In some cases, the leather-bound titles of published dissertations made little sense.
The essays were submitted by international students who obtained postgraduate Masters of Business Administration (MBA), Masters of Law, Masters of Science and Masters of Arts degrees at the university's Business and Law schools.
According to Prof Nick Bourne, a former law lecturer and ex-Welsh Conservative leader: "'There are pieces of work here which do not appear to be anywhere near the sort of level that a Masters qualification would require - anyway near.
"And I think they've got to answer how these pieces of work have been passed, how their whole process of moderation has worked and the examination process has worked. What supervision were these students given? What assistance they were given?
"Because it does raise some real concerns and we can't have dual standards in education - they've got to be a constant standard - a constant high standard at Bangor and other Welsh universities''.
Professor John Thornton, the head of Bangor University's Business School told BBC Wales the university has excellent internal procedures regarding quality assurance, and that the number of weak dissertations is small.
'I certainly wouldn't deny there are problems with some of the dissertations that we receive from our foreign students," he said.
"Also there are some problems with dissertations we receive from home students. But I would say it's a relatively small number of the dissertations we receive. We are not looking for fine English prose from our students. Dissertations that are badly written will lose some marks but we're primarily interested in the analytical content of those dissertations."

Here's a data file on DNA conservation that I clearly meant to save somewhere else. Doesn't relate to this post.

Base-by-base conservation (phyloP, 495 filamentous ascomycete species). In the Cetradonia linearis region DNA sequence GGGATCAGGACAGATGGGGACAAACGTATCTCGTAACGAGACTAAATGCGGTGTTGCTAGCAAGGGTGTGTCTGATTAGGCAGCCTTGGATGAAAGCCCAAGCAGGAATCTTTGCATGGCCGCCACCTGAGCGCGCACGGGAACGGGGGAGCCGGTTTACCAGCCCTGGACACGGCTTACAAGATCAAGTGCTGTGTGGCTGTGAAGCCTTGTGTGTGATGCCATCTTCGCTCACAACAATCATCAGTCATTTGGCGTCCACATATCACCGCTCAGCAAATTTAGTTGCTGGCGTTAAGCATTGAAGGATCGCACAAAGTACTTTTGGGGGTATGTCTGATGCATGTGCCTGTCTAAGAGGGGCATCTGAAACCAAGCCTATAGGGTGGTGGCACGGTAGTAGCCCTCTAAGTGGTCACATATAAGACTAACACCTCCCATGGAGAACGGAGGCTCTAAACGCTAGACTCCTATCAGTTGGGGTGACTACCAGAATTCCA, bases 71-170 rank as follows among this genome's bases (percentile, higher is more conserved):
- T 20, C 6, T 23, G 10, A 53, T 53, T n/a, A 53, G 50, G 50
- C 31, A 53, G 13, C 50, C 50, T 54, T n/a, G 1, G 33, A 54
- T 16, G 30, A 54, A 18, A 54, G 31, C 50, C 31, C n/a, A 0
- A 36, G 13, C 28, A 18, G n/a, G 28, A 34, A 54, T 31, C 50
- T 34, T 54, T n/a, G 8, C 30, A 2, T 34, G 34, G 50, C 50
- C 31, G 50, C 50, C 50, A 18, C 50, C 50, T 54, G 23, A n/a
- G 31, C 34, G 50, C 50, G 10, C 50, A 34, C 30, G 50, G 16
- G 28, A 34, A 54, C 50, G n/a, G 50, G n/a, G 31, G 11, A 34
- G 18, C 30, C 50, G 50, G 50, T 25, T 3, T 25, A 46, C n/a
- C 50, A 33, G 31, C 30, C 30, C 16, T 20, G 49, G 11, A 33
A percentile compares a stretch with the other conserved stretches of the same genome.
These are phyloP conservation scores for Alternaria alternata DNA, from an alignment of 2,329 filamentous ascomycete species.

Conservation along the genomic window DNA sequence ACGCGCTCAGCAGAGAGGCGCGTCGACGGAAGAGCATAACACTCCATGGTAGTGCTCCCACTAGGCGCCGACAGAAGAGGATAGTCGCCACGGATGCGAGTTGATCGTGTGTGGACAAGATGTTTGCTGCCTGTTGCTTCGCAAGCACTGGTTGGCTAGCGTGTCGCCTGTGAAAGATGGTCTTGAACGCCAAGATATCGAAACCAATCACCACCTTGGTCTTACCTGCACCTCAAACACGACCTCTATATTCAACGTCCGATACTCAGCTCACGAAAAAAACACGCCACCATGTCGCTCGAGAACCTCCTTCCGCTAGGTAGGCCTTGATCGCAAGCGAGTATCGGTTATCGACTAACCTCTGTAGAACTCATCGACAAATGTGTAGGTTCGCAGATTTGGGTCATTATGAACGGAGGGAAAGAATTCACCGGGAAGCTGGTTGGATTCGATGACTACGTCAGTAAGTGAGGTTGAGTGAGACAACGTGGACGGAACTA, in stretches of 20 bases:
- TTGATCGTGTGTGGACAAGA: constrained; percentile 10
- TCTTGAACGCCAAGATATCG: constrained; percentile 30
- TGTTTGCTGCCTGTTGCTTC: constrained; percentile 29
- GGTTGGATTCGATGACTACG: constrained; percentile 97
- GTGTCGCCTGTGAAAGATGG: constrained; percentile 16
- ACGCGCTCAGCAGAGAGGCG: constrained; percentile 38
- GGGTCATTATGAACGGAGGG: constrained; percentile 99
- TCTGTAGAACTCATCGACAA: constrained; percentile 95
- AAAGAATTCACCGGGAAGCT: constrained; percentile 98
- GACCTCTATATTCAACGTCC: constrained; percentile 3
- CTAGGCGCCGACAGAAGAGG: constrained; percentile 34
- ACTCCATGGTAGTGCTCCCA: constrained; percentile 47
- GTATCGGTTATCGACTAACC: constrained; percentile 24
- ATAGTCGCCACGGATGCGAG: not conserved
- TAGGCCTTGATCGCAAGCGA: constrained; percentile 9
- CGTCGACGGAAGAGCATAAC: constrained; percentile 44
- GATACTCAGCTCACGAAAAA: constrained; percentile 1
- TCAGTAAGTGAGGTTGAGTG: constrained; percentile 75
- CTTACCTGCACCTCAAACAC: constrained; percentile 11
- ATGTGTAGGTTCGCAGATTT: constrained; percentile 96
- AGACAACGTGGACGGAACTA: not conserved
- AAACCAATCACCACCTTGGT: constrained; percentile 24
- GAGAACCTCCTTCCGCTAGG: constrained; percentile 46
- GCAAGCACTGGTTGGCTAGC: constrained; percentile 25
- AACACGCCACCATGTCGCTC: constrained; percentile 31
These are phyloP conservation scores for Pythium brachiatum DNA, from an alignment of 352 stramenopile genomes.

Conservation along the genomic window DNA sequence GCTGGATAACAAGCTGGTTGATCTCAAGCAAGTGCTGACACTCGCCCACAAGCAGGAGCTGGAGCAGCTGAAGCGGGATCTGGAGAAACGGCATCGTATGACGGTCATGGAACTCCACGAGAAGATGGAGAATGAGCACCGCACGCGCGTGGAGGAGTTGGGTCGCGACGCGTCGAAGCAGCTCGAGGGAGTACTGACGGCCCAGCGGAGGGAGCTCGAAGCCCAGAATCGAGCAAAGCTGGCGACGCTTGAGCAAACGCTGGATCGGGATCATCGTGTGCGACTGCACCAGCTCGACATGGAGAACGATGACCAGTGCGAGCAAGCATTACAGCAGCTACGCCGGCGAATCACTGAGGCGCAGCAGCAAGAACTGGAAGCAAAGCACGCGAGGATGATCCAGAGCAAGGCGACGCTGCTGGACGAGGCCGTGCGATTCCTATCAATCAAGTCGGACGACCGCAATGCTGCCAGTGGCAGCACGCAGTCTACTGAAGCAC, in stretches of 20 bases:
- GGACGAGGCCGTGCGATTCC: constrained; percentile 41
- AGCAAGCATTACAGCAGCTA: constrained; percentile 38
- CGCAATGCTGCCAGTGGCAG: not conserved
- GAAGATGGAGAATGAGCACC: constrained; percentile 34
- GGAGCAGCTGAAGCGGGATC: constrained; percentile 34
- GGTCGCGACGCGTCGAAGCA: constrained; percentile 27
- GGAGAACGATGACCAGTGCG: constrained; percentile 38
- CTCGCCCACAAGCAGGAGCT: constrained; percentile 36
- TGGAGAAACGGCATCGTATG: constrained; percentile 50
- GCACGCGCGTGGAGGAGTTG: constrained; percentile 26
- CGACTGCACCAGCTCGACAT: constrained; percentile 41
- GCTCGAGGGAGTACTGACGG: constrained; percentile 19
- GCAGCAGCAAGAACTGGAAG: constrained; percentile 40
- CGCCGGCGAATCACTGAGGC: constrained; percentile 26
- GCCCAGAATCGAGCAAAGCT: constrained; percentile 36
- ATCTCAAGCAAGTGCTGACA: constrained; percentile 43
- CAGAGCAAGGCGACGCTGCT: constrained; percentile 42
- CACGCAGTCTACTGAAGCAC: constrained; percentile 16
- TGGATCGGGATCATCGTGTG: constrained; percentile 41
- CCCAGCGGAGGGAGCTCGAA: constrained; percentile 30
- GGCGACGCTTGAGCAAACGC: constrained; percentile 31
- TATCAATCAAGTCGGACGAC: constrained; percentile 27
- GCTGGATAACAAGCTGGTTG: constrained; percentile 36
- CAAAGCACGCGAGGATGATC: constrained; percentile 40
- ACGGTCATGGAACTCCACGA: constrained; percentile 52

According to Prof Thornton, each dissertation is examined by two internal examiners, and a sample of dissertations is sent to be marked by an external examiner as well.
When asked if students were expected to use spell-checking software to correct their dissertations, Professor Thornton explained:
'You would expect students to do that. Unfortunately not all students do it. But we're not going to fail a student simply because he's failed to do that. Under our procedures the student receives supervision during the course of their dissertation and the student takes the decision to submit his dissertation.
"In some cases those students unfortunately bind their dissertations and send them to us prior to our supervisor having a final review.'
Like many British universities, Bangor University has developed an internationalisation strategy in order to attract foreign students. Last year the university opened an office in Beijing, and Chinese students make up the majority of international students studying at the city.
The university's business school is the largest recruiter of international students, recruiting 60% of all foreign students, and the university's strategic plan highlights the need to increase the number of fee-paying students from outside Europe by 50% by 2015.
The Higher Education Funding Council for Wales (Hefcw) said the quality and standards of education provided in Welsh higher education are assessed by the Quality Assurance Agency (QAA) as part of the institutional review.
"Institutions would be expected to deal with any concerns raised through normal quality processes," said a spokesman.
"If examiners, students, staff, or any other parties have concerns about issues of quality and standards at a university, they are free to raise their concerns through the QAA's Concerns scheme."
The QAA said it worked with the higher education sector to safeguard standards and improve quality in UK higher education.
"We guide and regularly review universities and other providers to ensure that they are meeting UK requirements for higher education," said a spokesman.
"QAA has not been approached in relation to any issues at the University of Wales Bangor. However, as part of the drive to maintain and enhance standards, QAA does investigate concerns about standards and quality raised by students, staff, or other parties.
"Where such concerns indicate serious systemic or procedural problems - and are supported by evidence - we will conduct a detailed investigation."